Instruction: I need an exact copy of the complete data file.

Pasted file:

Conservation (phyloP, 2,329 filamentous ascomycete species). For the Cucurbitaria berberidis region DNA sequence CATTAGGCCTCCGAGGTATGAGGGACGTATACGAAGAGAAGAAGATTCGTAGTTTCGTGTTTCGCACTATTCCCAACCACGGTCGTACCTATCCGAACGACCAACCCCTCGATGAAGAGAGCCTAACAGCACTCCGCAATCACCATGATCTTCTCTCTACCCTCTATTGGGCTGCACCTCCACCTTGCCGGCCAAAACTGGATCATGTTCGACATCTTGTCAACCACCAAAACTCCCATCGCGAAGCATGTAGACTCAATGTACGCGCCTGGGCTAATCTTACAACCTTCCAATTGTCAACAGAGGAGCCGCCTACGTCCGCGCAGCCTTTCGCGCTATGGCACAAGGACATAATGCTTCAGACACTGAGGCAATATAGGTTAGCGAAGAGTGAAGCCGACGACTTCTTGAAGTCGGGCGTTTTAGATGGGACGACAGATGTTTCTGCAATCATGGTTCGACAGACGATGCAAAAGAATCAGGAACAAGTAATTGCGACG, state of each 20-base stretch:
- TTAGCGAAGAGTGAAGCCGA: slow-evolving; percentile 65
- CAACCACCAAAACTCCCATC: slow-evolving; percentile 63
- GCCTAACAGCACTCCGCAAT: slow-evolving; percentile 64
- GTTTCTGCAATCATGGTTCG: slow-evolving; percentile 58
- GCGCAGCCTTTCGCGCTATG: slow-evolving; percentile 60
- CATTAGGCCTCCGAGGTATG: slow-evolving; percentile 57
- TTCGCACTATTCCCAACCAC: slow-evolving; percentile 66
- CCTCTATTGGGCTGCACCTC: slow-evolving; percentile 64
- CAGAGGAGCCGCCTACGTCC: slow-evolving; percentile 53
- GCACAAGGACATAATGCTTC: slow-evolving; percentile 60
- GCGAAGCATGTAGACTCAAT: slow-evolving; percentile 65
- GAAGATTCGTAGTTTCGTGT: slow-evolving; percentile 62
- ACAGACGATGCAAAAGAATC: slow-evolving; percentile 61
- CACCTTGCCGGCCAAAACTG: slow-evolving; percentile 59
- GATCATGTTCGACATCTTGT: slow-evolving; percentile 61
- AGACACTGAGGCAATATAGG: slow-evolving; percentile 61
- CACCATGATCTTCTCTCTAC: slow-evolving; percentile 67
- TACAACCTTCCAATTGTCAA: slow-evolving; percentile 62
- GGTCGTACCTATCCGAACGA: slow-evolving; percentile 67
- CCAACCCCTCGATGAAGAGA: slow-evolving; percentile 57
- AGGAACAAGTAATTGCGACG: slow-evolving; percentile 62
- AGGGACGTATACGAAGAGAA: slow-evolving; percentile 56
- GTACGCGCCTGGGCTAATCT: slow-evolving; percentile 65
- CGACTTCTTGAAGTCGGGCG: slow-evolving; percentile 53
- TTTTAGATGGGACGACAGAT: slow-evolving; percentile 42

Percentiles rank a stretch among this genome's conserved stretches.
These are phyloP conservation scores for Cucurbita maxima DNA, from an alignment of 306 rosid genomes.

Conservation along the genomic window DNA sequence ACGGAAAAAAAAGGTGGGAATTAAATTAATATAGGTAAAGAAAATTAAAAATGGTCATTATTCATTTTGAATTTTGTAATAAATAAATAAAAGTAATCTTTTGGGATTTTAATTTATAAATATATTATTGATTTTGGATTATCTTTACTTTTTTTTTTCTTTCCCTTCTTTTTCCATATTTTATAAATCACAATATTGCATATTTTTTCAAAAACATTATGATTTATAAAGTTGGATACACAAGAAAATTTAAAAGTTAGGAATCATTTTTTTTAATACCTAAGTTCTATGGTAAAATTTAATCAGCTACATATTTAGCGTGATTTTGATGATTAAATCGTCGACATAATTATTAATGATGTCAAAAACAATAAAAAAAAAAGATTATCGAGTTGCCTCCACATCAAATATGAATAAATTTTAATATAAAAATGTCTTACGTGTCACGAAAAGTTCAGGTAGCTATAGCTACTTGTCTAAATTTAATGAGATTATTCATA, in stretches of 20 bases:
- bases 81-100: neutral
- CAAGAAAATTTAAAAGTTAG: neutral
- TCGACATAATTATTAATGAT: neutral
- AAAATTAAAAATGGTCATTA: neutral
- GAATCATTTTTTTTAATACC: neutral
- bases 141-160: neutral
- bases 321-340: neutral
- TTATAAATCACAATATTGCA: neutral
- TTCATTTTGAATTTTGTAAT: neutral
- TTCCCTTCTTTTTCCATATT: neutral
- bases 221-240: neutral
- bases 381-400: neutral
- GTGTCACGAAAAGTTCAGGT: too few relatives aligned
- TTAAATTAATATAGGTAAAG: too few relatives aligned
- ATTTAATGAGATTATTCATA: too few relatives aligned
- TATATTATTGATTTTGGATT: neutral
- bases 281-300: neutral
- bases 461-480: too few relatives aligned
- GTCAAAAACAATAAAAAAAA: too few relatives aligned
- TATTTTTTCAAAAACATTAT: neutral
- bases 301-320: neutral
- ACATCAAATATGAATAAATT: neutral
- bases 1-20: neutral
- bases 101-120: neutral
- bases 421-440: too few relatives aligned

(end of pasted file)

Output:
Conservation (phyloP, 2,329 filamentous ascomycete species). For the Cucurbitaria berberidis region DNA sequence CATTAGGCCTCCGAGGTATGAGGGACGTATACGAAGAGAAGAAGATTCGTAGTTTCGTGTTTCGCACTATTCCCAACCACGGTCGTACCTATCCGAACGACCAACCCCTCGATGAAGAGAGCCTAACAGCACTCCGCAATCACCATGATCTTCTCTCTACCCTCTATTGGGCTGCACCTCCACCTTGCCGGCCAAAACTGGATCATGTTCGACATCTTGTCAACCACCAAAACTCCCATCGCGAAGCATGTAGACTCAATGTACGCGCCTGGGCTAATCTTACAACCTTCCAATTGTCAACAGAGGAGCCGCCTACGTCCGCGCAGCCTTTCGCGCTATGGCACAAGGACATAATGCTTCAGACACTGAGGCAATATAGGTTAGCGAAGAGTGAAGCCGACGACTTCTTGAAGTCGGGCGTTTTAGATGGGACGACAGATGTTTCTGCAATCATGGTTCGACAGACGATGCAAAAGAATCAGGAACAAGTAATTGCGACG, state of each 20-base stretch:
- TTAGCGAAGAGTGAAGCCGA: slow-evolving; percentile 65
- CAACCACCAAAACTCCCATC: slow-evolving; percentile 63
- GCCTAACAGCACTCCGCAAT: slow-evolving; percentile 64
- GTTTCTGCAATCATGGTTCG: slow-evolving; percentile 58
- GCGCAGCCTTTCGCGCTATG: slow-evolving; percentile 60
- CATTAGGCCTCCGAGGTATG: slow-evolving; percentile 57
- TTCGCACTATTCCCAACCAC: slow-evolving; percentile 66
- CCTCTATTGGGCTGCACCTC: slow-evolving; percentile 64
- CAGAGGAGCCGCCTACGTCC: slow-evolving; percentile 53
- GCACAAGGACATAATGCTTC: slow-evolving; percentile 60
- GCGAAGCATGTAGACTCAAT: slow-evolving; percentile 65
- GAAGATTCGTAGTTTCGTGT: slow-evolving; percentile 62
- ACAGACGATGCAAAAGAATC: slow-evolving; percentile 61
- CACCTTGCCGGCCAAAACTG: slow-evolving; percentile 59
- GATCATGTTCGACATCTTGT: slow-evolving; percentile 61
- AGACACTGAGGCAATATAGG: slow-evolving; percentile 61
- CACCATGATCTTCTCTCTAC: slow-evolving; percentile 67
- TACAACCTTCCAATTGTCAA: slow-evolving; percentile 62
- GGTCGTACCTATCCGAACGA: slow-evolving; percentile 67
- CCAACCCCTCGATGAAGAGA: slow-evolving; percentile 57
- AGGAACAAGTAATTGCGACG: slow-evolving; percentile 62
- AGGGACGTATACGAAGAGAA: slow-evolving; percentile 56
- GTACGCGCCTGGGCTAATCT: slow-evolving; percentile 65
- CGACTTCTTGAAGTCGGGCG: slow-evolving; percentile 53
- TTTTAGATGGGACGACAGAT: slow-evolving; percentile 42

Percentiles rank a stretch among this genome's conserved stretches.
These are phyloP conservation scores for Cucurbita maxima DNA, from an alignment of 306 rosid genomes.

Conservation along the genomic window DNA sequence ACGGAAAAAAAAGGTGGGAATTAAATTAATATAGGTAAAGAAAATTAAAAATGGTCATTATTCATTTTGAATTTTGTAATAAATAAATAAAAGTAATCTTTTGGGATTTTAATTTATAAATATATTATTGATTTTGGATTATCTTTACTTTTTTTTTTCTTTCCCTTCTTTTTCCATATTTTATAAATCACAATATTGCATATTTTTTCAAAAACATTATGATTTATAAAGTTGGATACACAAGAAAATTTAAAAGTTAGGAATCATTTTTTTTAATACCTAAGTTCTATGGTAAAATTTAATCAGCTACATATTTAGCGTGATTTTGATGATTAAATCGTCGACATAATTATTAATGATGTCAAAAACAATAAAAAAAAAAGATTATCGAGTTGCCTCCACATCAAATATGAATAAATTTTAATATAAAAATGTCTTACGTGTCACGAAAAGTTCAGGTAGCTATAGCTACTTGTCTAAATTTAATGAGATTATTCATA, in stretches of 20 bases:
- bases 81-100: neutral
- CAAGAAAATTTAAAAGTTAG: neutral
- TCGACATAATTATTAATGAT: neutral
- AAAATTAAAAATGGTCATTA: neutral
- GAATCATTTTTTTTAATACC: neutral
- bases 141-160: neutral
- bases 321-340: neutral
- TTATAAATCACAATATTGCA: neutral
- TTCATTTTGAATTTTGTAAT: neutral
- TTCCCTTCTTTTTCCATATT: neutral
- bases 221-240: neutral
- bases 381-400: neutral
- GTGTCACGAAAAGTTCAGGT: too few relatives aligned
- TTAAATTAATATAGGTAAAG: too few relatives aligned
- ATTTAATGAGATTATTCATA: too few relatives aligned
- TATATTATTGATTTTGGATT: neutral
- bases 281-300: neutral
- bases 461-480: too few relatives aligned
- GTCAAAAACAATAAAAAAAA: too few relatives aligned
- TATTTTTTCAAAAACATTAT: neutral
- bases 301-320: neutral
- ACATCAAATATGAATAAATT: neutral
- bases 1-20: neutral
- bases 101-120: neutral
- bases 421-440: too few relatives aligned